Twitter lists and how to use them

Twitter lists are a great addition to the microbloggin site.

WIKIPEDIA DEFINITION OF TWITTER: Twitter is a free social networking and micro-blogging service that enables its users to send and read messages known as tweets. Tweets are text-based posts of up to 140 characters displayed on the author’s profile page and delivered to the author’s subscribers who are known as followers.

GUS’ DEFINITION OF TWITTER: Once you sign up for Twitter, the game is to see how many followers you can get. Followers are accounts that want to see what you have to say in 140 characters or less. Presumably because they are interested in you. Early on, you learn that people just want to collect followers and, according to Twitter etiquette, if someone follows you, you should follow them back or risk losing them as a follower.

When I initially created my account, I could see an immediate benefit to Twitter. I could get quick updates from various news sources. My friends would send out free movie rental coupons. I even scored a Dave Matthews Band exclusive listening party for my Starbucks in Brownsburg, Indiana.

But as my followers list grew, I felt a pressure to return the follow-favor. Many of the people I didn’t even know, but I played along to see if I could become a “whale” (someone with more than 1,000 followers).

As my follower list grew, my home page where I see the tweets or posts of all the people I follow, was becoming littered with crap I didn’t care about. Posts that I wanted to see would be crowded out of my rotation. I tried a few third-party apps like TweetDeck where I could create lists, but I couldn’t get used to the application running in the background all the time.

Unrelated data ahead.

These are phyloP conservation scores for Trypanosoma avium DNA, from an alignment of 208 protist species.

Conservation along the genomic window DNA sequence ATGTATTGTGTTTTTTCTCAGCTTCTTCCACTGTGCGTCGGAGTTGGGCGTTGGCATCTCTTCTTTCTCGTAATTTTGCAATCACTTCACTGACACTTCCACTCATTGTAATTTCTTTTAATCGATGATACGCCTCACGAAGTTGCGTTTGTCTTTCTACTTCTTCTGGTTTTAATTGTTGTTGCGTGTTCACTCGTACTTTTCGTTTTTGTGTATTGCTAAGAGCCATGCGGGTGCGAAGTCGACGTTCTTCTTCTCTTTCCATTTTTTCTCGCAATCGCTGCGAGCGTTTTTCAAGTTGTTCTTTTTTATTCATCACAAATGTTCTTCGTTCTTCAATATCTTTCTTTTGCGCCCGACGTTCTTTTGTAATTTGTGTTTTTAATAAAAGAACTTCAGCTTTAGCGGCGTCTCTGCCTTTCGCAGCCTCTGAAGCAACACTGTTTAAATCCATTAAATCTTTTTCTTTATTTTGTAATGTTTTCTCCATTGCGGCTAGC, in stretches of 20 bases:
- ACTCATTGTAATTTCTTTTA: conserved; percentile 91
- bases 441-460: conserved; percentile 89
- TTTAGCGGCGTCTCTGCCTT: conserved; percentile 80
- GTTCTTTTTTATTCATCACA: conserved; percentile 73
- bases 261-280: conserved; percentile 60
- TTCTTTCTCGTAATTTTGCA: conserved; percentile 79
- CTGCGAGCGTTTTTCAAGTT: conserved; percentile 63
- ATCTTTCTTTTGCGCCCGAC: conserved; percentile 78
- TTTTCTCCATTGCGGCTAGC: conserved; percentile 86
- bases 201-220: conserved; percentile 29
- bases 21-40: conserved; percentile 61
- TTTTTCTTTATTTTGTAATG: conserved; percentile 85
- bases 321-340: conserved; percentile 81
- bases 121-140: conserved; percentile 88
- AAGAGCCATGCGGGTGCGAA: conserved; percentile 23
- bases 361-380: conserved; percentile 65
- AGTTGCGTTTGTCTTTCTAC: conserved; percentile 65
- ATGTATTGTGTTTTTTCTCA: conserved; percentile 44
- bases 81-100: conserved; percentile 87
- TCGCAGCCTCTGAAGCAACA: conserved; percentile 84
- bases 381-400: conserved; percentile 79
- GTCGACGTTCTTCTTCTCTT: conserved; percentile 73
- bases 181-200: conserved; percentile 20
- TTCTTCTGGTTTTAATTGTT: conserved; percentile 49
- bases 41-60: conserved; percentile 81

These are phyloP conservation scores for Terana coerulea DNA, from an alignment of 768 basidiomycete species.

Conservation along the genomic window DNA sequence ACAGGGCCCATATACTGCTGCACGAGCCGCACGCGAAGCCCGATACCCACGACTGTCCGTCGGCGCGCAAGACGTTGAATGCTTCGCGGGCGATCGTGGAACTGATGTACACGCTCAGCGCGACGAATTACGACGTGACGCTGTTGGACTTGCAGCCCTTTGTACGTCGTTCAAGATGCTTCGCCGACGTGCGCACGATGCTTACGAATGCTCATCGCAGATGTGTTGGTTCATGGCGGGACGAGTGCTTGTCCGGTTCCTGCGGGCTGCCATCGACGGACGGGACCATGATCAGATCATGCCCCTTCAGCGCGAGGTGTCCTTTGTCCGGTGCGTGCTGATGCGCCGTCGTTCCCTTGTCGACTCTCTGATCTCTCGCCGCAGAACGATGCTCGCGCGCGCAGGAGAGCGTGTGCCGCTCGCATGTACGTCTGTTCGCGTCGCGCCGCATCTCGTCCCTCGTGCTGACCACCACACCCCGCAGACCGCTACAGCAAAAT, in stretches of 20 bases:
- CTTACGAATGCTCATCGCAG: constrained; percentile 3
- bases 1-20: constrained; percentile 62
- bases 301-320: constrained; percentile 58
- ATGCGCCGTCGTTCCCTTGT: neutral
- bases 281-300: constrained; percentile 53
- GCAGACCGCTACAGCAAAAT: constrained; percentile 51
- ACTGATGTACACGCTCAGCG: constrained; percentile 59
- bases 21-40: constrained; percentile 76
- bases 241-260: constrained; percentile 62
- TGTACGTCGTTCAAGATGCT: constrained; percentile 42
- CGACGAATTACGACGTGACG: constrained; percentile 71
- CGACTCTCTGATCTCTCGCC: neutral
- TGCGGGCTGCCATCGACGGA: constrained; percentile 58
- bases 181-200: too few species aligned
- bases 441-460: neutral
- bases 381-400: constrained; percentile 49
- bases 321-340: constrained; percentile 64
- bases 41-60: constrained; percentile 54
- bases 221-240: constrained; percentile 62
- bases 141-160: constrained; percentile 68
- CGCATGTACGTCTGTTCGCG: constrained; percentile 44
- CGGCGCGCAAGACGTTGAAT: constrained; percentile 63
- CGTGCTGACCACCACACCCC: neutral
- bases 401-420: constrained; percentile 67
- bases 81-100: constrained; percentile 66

Finally, Twitter introduced Twitter Lists. This is where you can collect a group of people you follow into a special list where you see only their tweets. I have three lists. One for local people I know. One for marketing folk who posts I follow. Then one for news sources and blogs. You can make lists by clicking on the “new list” link on the right-hand bar on your home page. Just create a list name, choose your privacy setting, and then start adding names to the list. You can easily go to you following list and click on the left button to the right of the account name and click to add to one of your created lists.

Should your lists be private? I don’t know, quite honestly. I sometimes peruse other people’s lists to find new sources of entertaining status updates or informational tweeters. It should probably be an individual choice.

It’s easy to create your own lists and well worth the time because you don’t have to delete annoying tweeters who spam your home page with stuff you don’t care about. Several will post 4 or 5 tweets in a quick window. This can be really annoying.

Lists give you the ability to keep all your followers and not have to pay attention to them. In addition, it gives a new status listing on your profile page. Underneath your bio info is statistics. They include how many you follow and how many follow you. (I’m sure there’s a psychological effect in a visitor’s mind based on that ratio.) There’s also a “Listed” stat that reveals how many of your followers thought it was important enough to list you in one of their exclusive lists. Ashton Kutcher, the most popular Tweeter in the land with more than 4 million followers, is listed more than 17 thousand times.

I’m listed 4 times.

Oh well, room to grow, I guess.

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